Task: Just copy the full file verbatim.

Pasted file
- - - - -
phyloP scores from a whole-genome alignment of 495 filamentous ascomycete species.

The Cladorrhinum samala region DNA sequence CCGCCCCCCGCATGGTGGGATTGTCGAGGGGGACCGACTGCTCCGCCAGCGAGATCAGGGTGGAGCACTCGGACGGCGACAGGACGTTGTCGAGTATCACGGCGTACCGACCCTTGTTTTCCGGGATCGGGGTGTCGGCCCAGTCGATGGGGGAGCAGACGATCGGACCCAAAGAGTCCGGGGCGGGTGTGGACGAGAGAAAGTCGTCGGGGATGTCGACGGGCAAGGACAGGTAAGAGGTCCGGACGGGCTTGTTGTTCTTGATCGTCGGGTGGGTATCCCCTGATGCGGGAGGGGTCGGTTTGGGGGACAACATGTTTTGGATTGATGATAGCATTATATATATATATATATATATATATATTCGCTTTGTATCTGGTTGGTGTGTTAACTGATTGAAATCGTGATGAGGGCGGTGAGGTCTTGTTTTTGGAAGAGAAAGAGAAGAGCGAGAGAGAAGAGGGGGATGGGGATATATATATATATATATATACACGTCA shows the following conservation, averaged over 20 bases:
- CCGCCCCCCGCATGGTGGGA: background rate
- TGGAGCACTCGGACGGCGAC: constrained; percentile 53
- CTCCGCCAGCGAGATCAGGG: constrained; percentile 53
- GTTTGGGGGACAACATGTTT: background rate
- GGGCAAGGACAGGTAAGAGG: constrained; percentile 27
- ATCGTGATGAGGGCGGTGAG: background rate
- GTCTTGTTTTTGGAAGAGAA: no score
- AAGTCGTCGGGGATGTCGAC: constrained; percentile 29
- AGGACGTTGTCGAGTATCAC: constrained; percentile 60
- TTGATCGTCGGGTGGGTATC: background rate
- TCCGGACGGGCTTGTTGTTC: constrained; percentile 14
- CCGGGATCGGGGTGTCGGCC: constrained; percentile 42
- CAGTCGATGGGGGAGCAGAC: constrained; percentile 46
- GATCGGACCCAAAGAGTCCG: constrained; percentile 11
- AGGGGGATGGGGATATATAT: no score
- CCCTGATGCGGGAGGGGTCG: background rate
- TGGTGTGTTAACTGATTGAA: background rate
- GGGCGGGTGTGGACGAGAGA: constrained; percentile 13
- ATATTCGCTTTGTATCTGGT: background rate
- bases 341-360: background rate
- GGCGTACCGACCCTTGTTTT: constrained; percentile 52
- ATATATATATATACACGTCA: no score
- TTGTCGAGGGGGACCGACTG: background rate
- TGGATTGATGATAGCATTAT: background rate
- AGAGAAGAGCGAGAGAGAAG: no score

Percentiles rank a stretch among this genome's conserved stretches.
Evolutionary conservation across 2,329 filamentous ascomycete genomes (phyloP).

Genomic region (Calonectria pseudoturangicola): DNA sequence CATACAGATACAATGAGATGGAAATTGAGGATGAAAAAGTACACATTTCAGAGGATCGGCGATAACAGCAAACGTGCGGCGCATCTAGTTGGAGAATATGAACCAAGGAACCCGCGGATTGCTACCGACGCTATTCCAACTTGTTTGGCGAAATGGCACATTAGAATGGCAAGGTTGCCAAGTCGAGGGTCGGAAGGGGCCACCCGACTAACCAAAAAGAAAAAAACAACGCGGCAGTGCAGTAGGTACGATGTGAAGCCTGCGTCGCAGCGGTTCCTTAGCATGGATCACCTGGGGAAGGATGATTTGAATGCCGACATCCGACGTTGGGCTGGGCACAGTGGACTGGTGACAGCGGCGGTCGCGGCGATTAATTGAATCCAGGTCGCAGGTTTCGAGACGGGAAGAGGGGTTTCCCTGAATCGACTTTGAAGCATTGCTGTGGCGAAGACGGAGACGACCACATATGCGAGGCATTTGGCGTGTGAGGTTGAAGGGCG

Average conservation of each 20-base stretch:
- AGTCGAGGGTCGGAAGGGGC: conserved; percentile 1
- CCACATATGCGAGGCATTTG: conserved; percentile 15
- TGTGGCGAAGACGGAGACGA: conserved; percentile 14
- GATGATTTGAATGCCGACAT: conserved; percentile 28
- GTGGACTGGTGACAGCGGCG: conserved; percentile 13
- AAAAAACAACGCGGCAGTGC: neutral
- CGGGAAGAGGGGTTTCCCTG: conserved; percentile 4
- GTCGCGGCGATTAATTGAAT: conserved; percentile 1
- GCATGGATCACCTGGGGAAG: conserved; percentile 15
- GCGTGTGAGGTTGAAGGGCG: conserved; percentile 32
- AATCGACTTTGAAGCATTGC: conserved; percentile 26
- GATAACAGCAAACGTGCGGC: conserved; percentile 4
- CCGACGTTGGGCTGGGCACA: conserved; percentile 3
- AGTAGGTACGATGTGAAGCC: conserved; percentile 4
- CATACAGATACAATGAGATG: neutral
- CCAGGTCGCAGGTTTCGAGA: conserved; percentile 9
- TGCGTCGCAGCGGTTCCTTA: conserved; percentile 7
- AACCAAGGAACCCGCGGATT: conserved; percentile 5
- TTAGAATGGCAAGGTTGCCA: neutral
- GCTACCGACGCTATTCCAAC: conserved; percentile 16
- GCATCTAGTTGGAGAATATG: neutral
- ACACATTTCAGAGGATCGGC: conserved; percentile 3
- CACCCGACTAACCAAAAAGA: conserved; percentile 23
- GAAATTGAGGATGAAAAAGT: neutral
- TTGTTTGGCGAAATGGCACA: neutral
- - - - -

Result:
phyloP scores from a whole-genome alignment of 495 filamentous ascomycete species.

The Cladorrhinum samala region DNA sequence CCGCCCCCCGCATGGTGGGATTGTCGAGGGGGACCGACTGCTCCGCCAGCGAGATCAGGGTGGAGCACTCGGACGGCGACAGGACGTTGTCGAGTATCACGGCGTACCGACCCTTGTTTTCCGGGATCGGGGTGTCGGCCCAGTCGATGGGGGAGCAGACGATCGGACCCAAAGAGTCCGGGGCGGGTGTGGACGAGAGAAAGTCGTCGGGGATGTCGACGGGCAAGGACAGGTAAGAGGTCCGGACGGGCTTGTTGTTCTTGATCGTCGGGTGGGTATCCCCTGATGCGGGAGGGGTCGGTTTGGGGGACAACATGTTTTGGATTGATGATAGCATTATATATATATATATATATATATATATTCGCTTTGTATCTGGTTGGTGTGTTAACTGATTGAAATCGTGATGAGGGCGGTGAGGTCTTGTTTTTGGAAGAGAAAGAGAAGAGCGAGAGAGAAGAGGGGGATGGGGATATATATATATATATATATACACGTCA shows the following conservation, averaged over 20 bases:
- CCGCCCCCCGCATGGTGGGA: background rate
- TGGAGCACTCGGACGGCGAC: constrained; percentile 53
- CTCCGCCAGCGAGATCAGGG: constrained; percentile 53
- GTTTGGGGGACAACATGTTT: background rate
- GGGCAAGGACAGGTAAGAGG: constrained; percentile 27
- ATCGTGATGAGGGCGGTGAG: background rate
- GTCTTGTTTTTGGAAGAGAA: no score
- AAGTCGTCGGGGATGTCGAC: constrained; percentile 29
- AGGACGTTGTCGAGTATCAC: constrained; percentile 60
- TTGATCGTCGGGTGGGTATC: background rate
- TCCGGACGGGCTTGTTGTTC: constrained; percentile 14
- CCGGGATCGGGGTGTCGGCC: constrained; percentile 42
- CAGTCGATGGGGGAGCAGAC: constrained; percentile 46
- GATCGGACCCAAAGAGTCCG: constrained; percentile 11
- AGGGGGATGGGGATATATAT: no score
- CCCTGATGCGGGAGGGGTCG: background rate
- TGGTGTGTTAACTGATTGAA: background rate
- GGGCGGGTGTGGACGAGAGA: constrained; percentile 13
- ATATTCGCTTTGTATCTGGT: background rate
- bases 341-360: background rate
- GGCGTACCGACCCTTGTTTT: constrained; percentile 52
- ATATATATATATACACGTCA: no score
- TTGTCGAGGGGGACCGACTG: background rate
- TGGATTGATGATAGCATTAT: background rate
- AGAGAAGAGCGAGAGAGAAG: no score

Percentiles rank a stretch among this genome's conserved stretches.
Evolutionary conservation across 2,329 filamentous ascomycete genomes (phyloP).

Genomic region (Calonectria pseudoturangicola): DNA sequence CATACAGATACAATGAGATGGAAATTGAGGATGAAAAAGTACACATTTCAGAGGATCGGCGATAACAGCAAACGTGCGGCGCATCTAGTTGGAGAATATGAACCAAGGAACCCGCGGATTGCTACCGACGCTATTCCAACTTGTTTGGCGAAATGGCACATTAGAATGGCAAGGTTGCCAAGTCGAGGGTCGGAAGGGGCCACCCGACTAACCAAAAAGAAAAAAACAACGCGGCAGTGCAGTAGGTACGATGTGAAGCCTGCGTCGCAGCGGTTCCTTAGCATGGATCACCTGGGGAAGGATGATTTGAATGCCGACATCCGACGTTGGGCTGGGCACAGTGGACTGGTGACAGCGGCGGTCGCGGCGATTAATTGAATCCAGGTCGCAGGTTTCGAGACGGGAAGAGGGGTTTCCCTGAATCGACTTTGAAGCATTGCTGTGGCGAAGACGGAGACGACCACATATGCGAGGCATTTGGCGTGTGAGGTTGAAGGGCG

Average conservation of each 20-base stretch:
- AGTCGAGGGTCGGAAGGGGC: conserved; percentile 1
- CCACATATGCGAGGCATTTG: conserved; percentile 15
- TGTGGCGAAGACGGAGACGA: conserved; percentile 14
- GATGATTTGAATGCCGACAT: conserved; percentile 28
- GTGGACTGGTGACAGCGGCG: conserved; percentile 13
- AAAAAACAACGCGGCAGTGC: neutral
- CGGGAAGAGGGGTTTCCCTG: conserved; percentile 4
- GTCGCGGCGATTAATTGAAT: conserved; percentile 1
- GCATGGATCACCTGGGGAAG: conserved; percentile 15
- GCGTGTGAGGTTGAAGGGCG: conserved; percentile 32
- AATCGACTTTGAAGCATTGC: conserved; percentile 26
- GATAACAGCAAACGTGCGGC: conserved; percentile 4
- CCGACGTTGGGCTGGGCACA: conserved; percentile 3
- AGTAGGTACGATGTGAAGCC: conserved; percentile 4
- CATACAGATACAATGAGATG: neutral
- CCAGGTCGCAGGTTTCGAGA: conserved; percentile 9
- TGCGTCGCAGCGGTTCCTTA: conserved; percentile 7
- AACCAAGGAACCCGCGGATT: conserved; percentile 5
- TTAGAATGGCAAGGTTGCCA: neutral
- GCTACCGACGCTATTCCAAC: conserved; percentile 16
- GCATCTAGTTGGAGAATATG: neutral
- ACACATTTCAGAGGATCGGC: conserved; percentile 3
- CACCCGACTAACCAAAAAGA: conserved; percentile 23
- GAAATTGAGGATGAAAAAGT: neutral
- TTGTTTGGCGAAATGGCACA: neutral